The Dunnock is similar in size to the House Sparrow, though it is a sleeker bird with a fine bill. The plumage is rather drab, being a mixture of grey on the head and chest and brown elsewhere. The upperparts and flank are streaked with warm-brown tones. Dunnocks are usually seen foraging on the ground, shuffling about ‘mouse-like’ in search of food, the tail moving nervously. Young birds have olive-brown eyes, these developing a stunning mahogany-red colour when the young birds reach their first Christmas.
Although some people still refer to the Dunnock as ‘Hedge Sparrow’, the Dunnock is no Sparrow. Instead, it belongs to a family called the accentors. Originating in the Himalayas, these are cover-loving insectivorous birds with sharp, pointed bills.
For many years, a peculiar piece of Dunnock behaviour had been noted by many people – vent or cloacal pecking. One Dunnock was seen to peck under the tail of another but there was no explanation of what was happening. A few years ago, Nick Davies, working in the Cambridge Botanical Garden, found out the absolutely stunning explanation for this behaviour.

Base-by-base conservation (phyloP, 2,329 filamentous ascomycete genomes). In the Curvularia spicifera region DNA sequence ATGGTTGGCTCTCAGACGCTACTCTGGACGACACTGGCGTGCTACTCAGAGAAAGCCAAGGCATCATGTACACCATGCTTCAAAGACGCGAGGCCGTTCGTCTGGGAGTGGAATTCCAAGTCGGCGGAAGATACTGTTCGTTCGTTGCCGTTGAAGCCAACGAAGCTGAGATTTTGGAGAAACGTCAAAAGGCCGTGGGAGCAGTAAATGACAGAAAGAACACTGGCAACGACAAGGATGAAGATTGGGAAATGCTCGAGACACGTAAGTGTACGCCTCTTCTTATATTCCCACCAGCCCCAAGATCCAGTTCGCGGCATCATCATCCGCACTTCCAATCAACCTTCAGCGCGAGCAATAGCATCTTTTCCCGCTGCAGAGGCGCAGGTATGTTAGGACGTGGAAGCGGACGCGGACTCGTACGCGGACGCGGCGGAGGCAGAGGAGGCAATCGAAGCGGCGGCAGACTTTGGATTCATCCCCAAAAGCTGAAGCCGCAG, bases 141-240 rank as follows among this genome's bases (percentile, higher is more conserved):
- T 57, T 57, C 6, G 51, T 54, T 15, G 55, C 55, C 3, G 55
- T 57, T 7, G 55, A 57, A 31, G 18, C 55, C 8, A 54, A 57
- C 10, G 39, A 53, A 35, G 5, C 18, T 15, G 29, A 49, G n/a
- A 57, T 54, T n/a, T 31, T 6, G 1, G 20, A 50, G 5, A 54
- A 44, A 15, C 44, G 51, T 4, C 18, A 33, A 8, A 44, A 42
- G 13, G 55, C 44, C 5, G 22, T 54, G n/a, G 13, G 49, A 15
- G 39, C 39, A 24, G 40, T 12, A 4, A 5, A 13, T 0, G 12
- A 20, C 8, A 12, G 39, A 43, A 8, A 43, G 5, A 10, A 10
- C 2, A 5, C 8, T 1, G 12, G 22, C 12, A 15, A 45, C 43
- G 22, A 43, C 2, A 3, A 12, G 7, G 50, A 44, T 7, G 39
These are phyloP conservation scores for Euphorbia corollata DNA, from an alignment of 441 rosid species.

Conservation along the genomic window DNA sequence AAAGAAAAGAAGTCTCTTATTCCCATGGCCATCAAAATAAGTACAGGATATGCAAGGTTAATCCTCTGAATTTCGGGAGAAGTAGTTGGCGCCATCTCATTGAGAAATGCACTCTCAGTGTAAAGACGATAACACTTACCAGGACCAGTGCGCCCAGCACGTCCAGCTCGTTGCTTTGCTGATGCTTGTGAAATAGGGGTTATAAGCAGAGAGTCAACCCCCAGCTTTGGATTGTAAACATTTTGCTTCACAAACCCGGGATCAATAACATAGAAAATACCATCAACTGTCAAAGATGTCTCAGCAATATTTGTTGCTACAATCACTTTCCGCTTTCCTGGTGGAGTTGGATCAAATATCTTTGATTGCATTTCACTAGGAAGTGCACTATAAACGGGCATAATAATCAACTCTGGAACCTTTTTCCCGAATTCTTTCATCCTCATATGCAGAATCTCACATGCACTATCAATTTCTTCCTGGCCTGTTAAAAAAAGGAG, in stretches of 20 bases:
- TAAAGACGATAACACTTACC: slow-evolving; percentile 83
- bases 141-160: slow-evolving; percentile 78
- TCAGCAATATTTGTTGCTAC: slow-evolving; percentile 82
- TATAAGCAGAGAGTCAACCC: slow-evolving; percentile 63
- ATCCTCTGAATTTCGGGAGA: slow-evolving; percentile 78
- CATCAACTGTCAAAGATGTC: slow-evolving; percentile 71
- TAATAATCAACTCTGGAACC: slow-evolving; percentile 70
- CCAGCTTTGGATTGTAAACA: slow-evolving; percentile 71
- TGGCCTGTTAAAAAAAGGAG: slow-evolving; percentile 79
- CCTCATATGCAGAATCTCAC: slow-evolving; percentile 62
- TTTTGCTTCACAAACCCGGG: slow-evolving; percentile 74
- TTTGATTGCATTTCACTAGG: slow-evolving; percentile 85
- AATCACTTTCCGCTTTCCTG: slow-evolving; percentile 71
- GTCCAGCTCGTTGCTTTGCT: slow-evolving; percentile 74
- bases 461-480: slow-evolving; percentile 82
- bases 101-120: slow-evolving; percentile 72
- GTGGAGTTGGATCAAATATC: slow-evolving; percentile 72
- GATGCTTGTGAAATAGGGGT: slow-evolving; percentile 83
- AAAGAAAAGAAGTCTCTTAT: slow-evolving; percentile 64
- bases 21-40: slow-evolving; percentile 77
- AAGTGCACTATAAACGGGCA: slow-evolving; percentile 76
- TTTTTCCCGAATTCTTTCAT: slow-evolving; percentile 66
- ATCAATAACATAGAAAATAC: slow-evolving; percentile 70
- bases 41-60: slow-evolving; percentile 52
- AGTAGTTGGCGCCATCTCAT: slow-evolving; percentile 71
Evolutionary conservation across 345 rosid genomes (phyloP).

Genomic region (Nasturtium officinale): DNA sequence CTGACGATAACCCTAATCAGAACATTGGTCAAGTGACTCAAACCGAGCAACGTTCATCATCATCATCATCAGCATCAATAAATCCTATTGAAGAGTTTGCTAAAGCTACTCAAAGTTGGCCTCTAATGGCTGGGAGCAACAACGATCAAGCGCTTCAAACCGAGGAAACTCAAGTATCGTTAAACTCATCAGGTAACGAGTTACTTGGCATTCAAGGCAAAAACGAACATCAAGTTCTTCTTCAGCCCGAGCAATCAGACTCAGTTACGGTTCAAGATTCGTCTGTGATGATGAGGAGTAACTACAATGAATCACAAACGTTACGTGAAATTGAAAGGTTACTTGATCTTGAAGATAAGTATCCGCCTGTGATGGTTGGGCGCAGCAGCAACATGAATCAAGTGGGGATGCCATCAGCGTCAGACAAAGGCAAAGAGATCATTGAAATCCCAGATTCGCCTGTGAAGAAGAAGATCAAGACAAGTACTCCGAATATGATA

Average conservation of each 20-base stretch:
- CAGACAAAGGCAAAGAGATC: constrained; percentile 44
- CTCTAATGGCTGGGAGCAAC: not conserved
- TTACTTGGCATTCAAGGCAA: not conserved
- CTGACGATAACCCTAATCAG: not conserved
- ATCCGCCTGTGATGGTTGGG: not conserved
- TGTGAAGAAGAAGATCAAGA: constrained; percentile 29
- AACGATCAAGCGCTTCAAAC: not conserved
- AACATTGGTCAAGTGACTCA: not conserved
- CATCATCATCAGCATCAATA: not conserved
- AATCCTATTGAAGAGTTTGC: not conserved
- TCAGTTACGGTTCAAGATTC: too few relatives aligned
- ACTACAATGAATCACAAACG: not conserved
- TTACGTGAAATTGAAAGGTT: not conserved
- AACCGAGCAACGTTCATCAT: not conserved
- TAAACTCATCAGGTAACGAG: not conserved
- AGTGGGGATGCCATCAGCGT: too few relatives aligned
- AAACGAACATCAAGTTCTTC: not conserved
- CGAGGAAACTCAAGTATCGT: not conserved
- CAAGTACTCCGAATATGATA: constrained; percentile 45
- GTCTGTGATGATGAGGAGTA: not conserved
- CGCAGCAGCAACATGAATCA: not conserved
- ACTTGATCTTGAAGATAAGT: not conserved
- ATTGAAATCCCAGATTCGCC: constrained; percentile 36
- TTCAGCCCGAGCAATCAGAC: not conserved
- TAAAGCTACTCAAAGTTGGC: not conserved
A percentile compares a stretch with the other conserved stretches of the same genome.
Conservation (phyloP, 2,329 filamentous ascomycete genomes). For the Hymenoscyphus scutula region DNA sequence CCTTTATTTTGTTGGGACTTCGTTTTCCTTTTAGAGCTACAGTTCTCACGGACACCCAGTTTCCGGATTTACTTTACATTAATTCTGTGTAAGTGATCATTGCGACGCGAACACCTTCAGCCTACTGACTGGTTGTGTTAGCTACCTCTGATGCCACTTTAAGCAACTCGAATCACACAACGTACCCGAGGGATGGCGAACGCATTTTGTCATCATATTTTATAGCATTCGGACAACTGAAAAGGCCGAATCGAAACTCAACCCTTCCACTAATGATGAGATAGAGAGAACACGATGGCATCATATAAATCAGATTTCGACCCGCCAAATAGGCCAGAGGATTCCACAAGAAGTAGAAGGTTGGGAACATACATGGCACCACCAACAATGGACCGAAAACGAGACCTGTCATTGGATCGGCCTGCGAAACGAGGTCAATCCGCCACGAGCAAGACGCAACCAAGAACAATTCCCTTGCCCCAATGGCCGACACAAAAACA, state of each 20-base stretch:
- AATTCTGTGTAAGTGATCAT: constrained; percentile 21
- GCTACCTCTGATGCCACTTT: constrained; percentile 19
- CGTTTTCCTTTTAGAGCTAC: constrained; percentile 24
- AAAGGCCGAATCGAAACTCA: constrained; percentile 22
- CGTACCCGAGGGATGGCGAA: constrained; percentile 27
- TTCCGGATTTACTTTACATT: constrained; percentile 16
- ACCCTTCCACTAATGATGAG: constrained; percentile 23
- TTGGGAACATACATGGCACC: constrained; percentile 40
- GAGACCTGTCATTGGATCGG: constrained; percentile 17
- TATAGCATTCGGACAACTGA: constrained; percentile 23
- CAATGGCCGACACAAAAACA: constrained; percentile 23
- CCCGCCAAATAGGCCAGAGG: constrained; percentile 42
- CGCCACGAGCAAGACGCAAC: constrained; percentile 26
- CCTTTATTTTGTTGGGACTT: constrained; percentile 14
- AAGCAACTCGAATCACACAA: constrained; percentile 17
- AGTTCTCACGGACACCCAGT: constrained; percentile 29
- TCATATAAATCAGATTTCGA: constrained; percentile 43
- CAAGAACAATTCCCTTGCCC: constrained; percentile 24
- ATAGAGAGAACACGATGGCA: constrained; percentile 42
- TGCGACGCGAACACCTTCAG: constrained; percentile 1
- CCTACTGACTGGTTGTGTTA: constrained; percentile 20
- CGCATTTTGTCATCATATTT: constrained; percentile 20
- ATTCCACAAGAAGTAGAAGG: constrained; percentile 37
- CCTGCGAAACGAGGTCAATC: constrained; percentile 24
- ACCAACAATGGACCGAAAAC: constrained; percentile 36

Dunnock breeding behaviour has evolved into an amazing melange of systems, with monogamous pairs, pairs with two males and one female and even pairs with two males and two females. Many males were trying to father chicks with females in other territories, pecking at the female cloaca to displace any sperm from a previous mating before mating themselves. Cloaca pecking was all about the cock bird trying to ensure that he was going to fertilise as many eggs as possible.
Leaving a legacy: how you can support BTO in your Will
BTO’s Sam Rider talks about her journey into legacy work with BTO, and about the power of leaving the organisation a gift in your Will.
BTO Acoustic Pipeline
An accurate species identification and data management tool for acoustic monitoring in conservation, management and site assessment.